We’ve all heard about the importance of small businesses to the U.S. economy, but have you ever wondered what “small” means? Is it a business with a few employees, or is it based on sales? Is it based on an entire company, or each of its separate locations?
The Small Business Administration (SBA) defines a small business as a “business concern with less than 500 employees or less than $7.5 million in annual receipts.” While this SBA standard is essential for specific purposes, it is not necessarily the only way to define “small.”
Fortunately, the Census Bureau publishes detailed statistics that allow us to classify business size in a variety of ways and for a variety of purposes. For example, the Economic Census, County Business Patterns, and the statistics of US Businesses produce data on establishment and firm size with respect to employment and sales for detailed industries and at the National, State, and local area levels. These data sources provide detailed breakouts that allow users to build their own totals using their own size definitions.
Looking at the data from the Retail Trade Establishment and Firm Size report from the 2012 Economic Census, we see that gas stations with convenience stores (NAICS 447110) with seven to 14 employees make up only 36.2 percent of the businesses (35,222 out of 97,394 businesses) but nearly half (47.8 percent or $204.2 billion out of $427.1 billion) of the sales of this industry. Conversely, businesses with less than five employees make up 28.9 percent (or 27,182 businesses) of the total businesses but only 13.5 percent of the sales (or $57.5 billion.)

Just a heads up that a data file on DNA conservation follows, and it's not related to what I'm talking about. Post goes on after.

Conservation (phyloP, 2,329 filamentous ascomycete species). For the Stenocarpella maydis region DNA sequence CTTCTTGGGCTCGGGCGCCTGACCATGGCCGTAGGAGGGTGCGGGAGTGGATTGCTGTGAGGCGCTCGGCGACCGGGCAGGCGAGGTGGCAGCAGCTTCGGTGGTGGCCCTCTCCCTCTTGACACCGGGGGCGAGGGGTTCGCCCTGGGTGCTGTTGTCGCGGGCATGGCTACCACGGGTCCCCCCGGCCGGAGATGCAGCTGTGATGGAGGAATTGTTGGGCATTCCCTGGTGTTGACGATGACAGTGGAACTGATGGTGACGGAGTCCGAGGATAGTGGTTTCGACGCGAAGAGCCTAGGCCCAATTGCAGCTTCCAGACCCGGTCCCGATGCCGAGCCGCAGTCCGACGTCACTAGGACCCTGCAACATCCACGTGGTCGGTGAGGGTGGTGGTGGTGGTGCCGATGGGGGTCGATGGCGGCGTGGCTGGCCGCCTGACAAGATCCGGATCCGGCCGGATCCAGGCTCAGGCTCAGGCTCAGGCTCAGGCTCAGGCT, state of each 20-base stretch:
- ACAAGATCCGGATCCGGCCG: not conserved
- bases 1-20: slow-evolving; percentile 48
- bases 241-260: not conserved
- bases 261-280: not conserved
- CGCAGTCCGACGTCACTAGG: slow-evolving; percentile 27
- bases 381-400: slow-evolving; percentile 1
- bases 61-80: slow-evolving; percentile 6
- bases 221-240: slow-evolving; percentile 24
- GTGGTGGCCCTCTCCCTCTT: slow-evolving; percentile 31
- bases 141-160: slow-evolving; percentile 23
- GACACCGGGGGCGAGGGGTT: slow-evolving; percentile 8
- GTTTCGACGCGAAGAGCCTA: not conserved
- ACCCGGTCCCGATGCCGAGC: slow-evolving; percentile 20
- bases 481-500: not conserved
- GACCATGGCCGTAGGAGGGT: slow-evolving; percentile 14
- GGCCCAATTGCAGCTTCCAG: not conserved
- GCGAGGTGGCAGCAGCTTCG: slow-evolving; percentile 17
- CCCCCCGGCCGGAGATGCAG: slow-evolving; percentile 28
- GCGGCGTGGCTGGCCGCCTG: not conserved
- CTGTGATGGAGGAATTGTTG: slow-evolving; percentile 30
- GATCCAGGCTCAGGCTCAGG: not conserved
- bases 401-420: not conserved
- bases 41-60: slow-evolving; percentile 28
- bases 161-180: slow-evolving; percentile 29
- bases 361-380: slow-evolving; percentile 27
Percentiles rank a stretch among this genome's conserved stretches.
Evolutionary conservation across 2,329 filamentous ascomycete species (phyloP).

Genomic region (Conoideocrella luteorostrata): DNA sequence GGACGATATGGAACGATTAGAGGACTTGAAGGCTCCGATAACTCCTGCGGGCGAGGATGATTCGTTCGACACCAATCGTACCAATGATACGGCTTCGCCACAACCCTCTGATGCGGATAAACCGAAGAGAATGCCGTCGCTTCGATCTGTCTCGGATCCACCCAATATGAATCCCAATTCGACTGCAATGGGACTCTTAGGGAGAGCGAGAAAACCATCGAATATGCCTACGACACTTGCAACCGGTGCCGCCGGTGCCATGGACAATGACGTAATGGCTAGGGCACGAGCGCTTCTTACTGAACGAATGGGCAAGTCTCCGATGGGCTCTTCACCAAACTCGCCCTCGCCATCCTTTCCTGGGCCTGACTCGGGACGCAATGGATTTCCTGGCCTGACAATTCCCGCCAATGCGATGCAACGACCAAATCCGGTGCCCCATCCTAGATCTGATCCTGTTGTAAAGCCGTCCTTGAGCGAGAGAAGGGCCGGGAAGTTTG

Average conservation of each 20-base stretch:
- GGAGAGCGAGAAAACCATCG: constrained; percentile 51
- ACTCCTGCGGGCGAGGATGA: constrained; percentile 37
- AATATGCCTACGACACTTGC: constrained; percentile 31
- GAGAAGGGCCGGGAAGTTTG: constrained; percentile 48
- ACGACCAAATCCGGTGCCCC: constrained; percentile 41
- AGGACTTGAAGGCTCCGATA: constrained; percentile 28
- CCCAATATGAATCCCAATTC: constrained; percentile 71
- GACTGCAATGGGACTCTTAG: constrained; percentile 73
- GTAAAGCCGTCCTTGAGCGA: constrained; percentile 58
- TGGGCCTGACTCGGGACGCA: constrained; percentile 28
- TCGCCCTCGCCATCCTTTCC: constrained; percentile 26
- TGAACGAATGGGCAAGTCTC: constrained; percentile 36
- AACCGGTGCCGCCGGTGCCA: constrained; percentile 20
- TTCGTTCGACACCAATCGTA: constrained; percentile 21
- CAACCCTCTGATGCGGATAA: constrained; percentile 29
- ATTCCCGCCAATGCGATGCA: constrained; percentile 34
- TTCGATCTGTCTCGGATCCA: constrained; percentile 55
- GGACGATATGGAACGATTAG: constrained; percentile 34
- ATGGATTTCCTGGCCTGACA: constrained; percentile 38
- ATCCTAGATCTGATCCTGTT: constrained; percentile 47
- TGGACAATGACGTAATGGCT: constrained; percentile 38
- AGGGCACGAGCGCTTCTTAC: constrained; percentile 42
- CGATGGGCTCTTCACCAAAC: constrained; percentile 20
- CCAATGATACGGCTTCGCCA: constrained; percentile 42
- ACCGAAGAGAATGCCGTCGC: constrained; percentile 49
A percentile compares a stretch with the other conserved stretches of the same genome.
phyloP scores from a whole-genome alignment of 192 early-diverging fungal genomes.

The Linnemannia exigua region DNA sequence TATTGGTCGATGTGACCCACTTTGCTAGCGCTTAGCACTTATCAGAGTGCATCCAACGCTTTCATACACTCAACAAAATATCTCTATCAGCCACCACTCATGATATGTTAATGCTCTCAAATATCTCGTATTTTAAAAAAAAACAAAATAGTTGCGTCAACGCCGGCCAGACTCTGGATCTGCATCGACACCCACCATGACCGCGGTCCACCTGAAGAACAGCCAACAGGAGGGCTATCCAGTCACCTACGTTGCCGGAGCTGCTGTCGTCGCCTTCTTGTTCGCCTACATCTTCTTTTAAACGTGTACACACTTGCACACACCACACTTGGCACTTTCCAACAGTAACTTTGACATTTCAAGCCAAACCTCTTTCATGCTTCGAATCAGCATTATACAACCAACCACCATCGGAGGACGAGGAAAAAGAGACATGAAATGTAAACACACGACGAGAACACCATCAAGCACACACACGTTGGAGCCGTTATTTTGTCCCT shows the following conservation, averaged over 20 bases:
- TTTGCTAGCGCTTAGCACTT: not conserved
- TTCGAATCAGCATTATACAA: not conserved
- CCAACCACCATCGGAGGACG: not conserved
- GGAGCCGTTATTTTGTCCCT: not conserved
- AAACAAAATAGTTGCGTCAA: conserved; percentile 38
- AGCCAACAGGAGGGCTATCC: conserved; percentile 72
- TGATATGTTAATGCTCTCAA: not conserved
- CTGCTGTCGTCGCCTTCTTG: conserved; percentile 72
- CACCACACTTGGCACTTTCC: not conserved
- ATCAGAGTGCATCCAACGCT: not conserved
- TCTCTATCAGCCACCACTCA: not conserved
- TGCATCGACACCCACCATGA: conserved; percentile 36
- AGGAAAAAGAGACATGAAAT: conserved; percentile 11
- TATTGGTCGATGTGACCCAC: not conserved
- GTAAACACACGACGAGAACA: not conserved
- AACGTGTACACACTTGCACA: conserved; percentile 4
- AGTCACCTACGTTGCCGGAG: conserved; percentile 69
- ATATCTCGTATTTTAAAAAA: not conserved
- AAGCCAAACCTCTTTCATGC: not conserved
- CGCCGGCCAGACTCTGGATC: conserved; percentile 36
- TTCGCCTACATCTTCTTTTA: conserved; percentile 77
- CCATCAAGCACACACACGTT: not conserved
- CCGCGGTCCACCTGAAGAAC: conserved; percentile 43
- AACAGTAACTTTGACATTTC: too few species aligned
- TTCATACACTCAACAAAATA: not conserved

Comparing this breakout with the data for the manufacturing sector (NAICS 31-33), we see a dramatically different picture. While 44 percent of all manufacturing businesses have less than five employees (130,715 out of 297,191 businesses), these businesses account for only 1.1 percent ($61.4 billion out of $5.7 trillion) of total shipments. On the other hand, 56.3 percent of all manufacturing shipments ($3.2 trillion out of $5.7 trillion) are from locations with 100 to 999 employees, though these locations make up only 7.8 percent (23,291 out of 297,191) of the total number of manufacturing businesses.
While most Census Bureau data on businesses focus on companies with one or more paid employees (or “employers”), we also publish data on businesses with no paid employees, or “nonemployers.” These “small” independent contractors (and similar businesses) are the bulk (23 out of 30 million) of all U.S. firms. Looking at the data from the 2013 Nonemployer Statistics report, we see that businesses with less than $25,000 in annual revenue make up 65.8 percent (or $15.1 million) of all nonemployers.
These data can help users understand how the share of business activity by size varies widely by industry. Knowing this can help regional planners and economic development staff focus their limited resources on these key businesses and help small businesses grow. These data can also help business owners themselves better understand their own industry and compare their business to other businesses like them. Knowing this can help them with their business investment strategy by knowing what the “ideal” size of a business in their industry is and what to aspire to.
Andrew W. Hait is a Survey Statistician/Economist in the Economic Planning and Coordination Division at the U.S. Census Bureau. With 25 years of service at the Bureau, Andy oversees and coordinates the data products and data user training for the Economic Census and survey programs. He also is the lead geographic specialist in the Economic Programs directorate. Andy holds a bachelor’s degree in Economics from Syracuse University and has a Masters Certificate in Project Management from George Washington University.